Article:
American Record Guide
, September 2008
Most of the Igor Alexandrovich Frolov pieces for violin and piano are arrangements of songs by American composers who were popular in the 1930s and 1940s. There are a couple of pieces by the Brazilian bossa nova-influenced composer Herminio de Almeida, a Spanish Fantasy, an arrangement of a Joplin rag, and an arrangement of a waltz by the Swedish composer Serge Gais. Also included are a chromatically-accompanied version of the Kreutzer Etude No.2 (misidentified as the Kreisler Etude No.1 in the notes) and a piece in blues style that Frolov wrote while he was on tour in the United States.
What I find remarkable about this recording, besides the fantastic violin playing by both Koeckerts and the excellent piano playing by Miller, is the amount of nostalgic passion that Frolov puts into his arrangements. He had to come by his American popular music in Russia by seeing foreign films and quickly writing down what he heard when he got home. Recordings of jazz were very hard to come by in the Soviet Union, and since he was born there in 1937, he had to work extremely hard to pursue his interest in American popular music.
I love his music for two violins. His arrangement for two violins and piano of Jerome Kern's 'Smoke Gets in Your Eyes' is particularly gorgeous and exceptionally interesting, and his Scherzo-Souvenir, written for a competition in one of the music schools in Moscow, must have raised many eyebrows and might have even gotten a few kids in trouble. I can imagine young violinists sneaking off in a corner practice room to play it—kind of like sneaking cigarettes in the washroom.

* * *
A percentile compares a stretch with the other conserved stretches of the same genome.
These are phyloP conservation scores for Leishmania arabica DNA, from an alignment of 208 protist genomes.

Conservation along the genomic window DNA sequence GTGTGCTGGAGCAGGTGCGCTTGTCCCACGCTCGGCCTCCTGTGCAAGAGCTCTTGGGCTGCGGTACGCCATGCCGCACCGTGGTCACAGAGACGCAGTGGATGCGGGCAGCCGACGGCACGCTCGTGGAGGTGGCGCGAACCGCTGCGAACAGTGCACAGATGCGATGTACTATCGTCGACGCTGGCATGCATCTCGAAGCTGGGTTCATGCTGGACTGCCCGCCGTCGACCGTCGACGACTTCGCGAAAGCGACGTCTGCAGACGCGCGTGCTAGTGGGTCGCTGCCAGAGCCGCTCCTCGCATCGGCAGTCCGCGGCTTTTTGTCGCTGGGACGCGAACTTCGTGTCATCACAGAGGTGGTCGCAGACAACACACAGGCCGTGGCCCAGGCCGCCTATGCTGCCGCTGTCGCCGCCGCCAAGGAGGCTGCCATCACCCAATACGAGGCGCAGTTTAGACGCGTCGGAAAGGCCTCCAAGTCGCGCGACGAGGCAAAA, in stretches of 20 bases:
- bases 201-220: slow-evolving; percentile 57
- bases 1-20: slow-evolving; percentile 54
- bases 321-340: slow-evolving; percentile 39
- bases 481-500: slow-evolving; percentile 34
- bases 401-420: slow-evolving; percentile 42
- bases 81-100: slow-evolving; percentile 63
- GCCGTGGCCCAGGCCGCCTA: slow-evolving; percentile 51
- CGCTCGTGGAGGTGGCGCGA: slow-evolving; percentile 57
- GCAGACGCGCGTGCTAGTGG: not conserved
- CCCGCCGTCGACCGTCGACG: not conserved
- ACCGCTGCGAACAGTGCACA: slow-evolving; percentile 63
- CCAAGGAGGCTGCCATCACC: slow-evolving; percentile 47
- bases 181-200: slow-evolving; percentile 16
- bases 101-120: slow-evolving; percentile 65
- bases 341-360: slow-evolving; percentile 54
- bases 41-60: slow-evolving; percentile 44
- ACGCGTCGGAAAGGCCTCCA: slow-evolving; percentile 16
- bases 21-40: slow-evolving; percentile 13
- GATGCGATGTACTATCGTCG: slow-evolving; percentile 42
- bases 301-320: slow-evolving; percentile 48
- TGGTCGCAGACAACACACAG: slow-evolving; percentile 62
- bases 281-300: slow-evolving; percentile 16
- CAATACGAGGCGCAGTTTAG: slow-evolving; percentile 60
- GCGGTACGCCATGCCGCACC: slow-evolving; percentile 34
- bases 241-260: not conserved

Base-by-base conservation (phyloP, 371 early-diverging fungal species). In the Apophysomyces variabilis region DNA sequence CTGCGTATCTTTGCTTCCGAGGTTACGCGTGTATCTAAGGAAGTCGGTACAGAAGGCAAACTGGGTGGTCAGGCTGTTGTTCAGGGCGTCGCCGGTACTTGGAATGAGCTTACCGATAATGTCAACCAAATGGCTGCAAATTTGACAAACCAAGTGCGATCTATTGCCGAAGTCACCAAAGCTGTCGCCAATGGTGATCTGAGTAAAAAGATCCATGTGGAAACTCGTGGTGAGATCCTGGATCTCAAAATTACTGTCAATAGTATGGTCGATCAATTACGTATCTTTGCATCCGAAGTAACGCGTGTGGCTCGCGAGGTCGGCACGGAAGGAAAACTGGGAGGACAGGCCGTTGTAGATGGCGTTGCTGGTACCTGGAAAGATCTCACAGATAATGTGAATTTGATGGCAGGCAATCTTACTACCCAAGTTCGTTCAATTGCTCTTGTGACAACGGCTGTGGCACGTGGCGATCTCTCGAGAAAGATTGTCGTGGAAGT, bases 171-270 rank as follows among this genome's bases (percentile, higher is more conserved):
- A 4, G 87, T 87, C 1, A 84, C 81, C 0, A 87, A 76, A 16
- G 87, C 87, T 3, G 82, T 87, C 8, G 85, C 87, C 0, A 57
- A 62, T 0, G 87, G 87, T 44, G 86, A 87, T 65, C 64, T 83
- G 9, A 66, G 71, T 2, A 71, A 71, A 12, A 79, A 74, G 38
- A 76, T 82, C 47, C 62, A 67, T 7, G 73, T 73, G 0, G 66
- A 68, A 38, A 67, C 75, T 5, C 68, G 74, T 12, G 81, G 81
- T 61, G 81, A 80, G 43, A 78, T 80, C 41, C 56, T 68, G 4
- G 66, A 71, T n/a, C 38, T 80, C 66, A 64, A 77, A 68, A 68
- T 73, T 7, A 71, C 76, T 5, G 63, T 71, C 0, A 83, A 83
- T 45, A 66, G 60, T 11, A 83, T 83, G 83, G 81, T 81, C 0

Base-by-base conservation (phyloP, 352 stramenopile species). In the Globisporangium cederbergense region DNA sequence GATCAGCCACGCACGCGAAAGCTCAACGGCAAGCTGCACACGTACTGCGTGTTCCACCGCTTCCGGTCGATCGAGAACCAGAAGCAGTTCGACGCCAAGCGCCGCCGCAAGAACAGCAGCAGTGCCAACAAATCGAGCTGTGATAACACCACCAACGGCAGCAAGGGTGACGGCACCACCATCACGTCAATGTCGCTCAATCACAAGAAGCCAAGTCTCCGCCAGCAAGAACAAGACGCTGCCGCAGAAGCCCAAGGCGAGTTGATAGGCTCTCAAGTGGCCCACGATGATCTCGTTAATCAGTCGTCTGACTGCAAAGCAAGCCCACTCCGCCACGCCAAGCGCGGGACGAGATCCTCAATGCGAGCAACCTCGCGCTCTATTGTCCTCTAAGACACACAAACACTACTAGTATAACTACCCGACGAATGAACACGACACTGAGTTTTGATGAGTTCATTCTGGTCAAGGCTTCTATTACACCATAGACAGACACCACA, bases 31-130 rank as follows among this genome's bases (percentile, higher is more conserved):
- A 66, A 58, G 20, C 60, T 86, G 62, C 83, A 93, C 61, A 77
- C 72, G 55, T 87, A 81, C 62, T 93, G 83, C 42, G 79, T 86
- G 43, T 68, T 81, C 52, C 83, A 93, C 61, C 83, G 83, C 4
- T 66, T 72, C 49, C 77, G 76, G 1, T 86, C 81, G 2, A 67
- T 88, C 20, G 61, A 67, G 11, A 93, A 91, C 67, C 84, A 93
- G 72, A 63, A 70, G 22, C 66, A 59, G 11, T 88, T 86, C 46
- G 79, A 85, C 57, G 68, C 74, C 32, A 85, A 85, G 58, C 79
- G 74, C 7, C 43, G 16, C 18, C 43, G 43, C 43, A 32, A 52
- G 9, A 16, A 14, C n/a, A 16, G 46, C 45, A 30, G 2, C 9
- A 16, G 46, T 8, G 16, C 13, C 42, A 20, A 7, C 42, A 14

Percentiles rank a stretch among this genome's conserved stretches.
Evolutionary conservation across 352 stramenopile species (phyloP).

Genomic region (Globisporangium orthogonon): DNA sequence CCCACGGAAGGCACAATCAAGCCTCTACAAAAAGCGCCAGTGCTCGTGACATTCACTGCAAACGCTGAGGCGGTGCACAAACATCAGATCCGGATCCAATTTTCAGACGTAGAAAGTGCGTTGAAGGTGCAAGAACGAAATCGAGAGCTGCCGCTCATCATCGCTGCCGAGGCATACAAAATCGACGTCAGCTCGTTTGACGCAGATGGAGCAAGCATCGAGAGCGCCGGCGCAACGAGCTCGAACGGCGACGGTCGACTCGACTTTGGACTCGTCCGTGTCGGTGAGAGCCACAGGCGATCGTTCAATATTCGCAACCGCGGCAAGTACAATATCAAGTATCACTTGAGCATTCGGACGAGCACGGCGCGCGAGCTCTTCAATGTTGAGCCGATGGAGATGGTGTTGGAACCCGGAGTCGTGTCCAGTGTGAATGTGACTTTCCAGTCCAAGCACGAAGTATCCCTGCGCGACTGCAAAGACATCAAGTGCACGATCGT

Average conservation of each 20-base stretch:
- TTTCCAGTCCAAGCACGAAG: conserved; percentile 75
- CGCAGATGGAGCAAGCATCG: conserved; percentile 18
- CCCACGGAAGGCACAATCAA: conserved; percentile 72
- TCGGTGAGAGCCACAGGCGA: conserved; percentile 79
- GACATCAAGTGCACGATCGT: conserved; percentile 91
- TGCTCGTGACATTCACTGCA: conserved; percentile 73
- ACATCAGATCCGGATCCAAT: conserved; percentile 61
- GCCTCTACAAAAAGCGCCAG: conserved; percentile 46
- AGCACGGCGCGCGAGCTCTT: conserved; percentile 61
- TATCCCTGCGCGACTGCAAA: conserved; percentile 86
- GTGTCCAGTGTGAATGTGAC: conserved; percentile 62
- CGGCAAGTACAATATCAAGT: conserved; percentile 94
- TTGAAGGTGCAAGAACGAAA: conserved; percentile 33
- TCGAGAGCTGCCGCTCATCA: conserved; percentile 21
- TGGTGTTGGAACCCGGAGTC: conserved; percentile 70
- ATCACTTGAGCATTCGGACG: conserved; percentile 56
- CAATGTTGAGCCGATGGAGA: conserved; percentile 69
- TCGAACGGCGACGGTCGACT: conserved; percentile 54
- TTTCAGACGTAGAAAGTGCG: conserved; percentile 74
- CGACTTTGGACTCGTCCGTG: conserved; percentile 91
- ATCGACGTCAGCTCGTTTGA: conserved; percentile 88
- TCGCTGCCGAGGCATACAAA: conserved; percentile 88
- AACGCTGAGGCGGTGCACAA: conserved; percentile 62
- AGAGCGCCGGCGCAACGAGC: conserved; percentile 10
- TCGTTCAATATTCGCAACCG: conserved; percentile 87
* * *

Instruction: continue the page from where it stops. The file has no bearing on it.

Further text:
The Divertissement for two violins from 1979 begins like an upside-down version of the Bach Concerto for Two Violins, but then it slips into a jazz dialog, alternating styles constantly between pseudo-baroque music and hot jazz. The Koeckerts play it tastefully with their tongues planted firmly in their cheeks, bringing to mind the good-natured musical humor of Jack Benny.
The most substantial piece on the recording (lengthwise, that is) is a great Concert Fantasy on themes from Gershwin's Porgy and Bess for violin and piano. It was written in 1991 in the 19th Century tradition of virtuoso opera fantasies, but it has harmonic material from the jazz corner of the 20th Century, and the tunes are by Gershwin. I can't help thinking how much Jascha Heifetz would have enjoyed playing this piece. I imagine that he would also love this recording. I certainly do.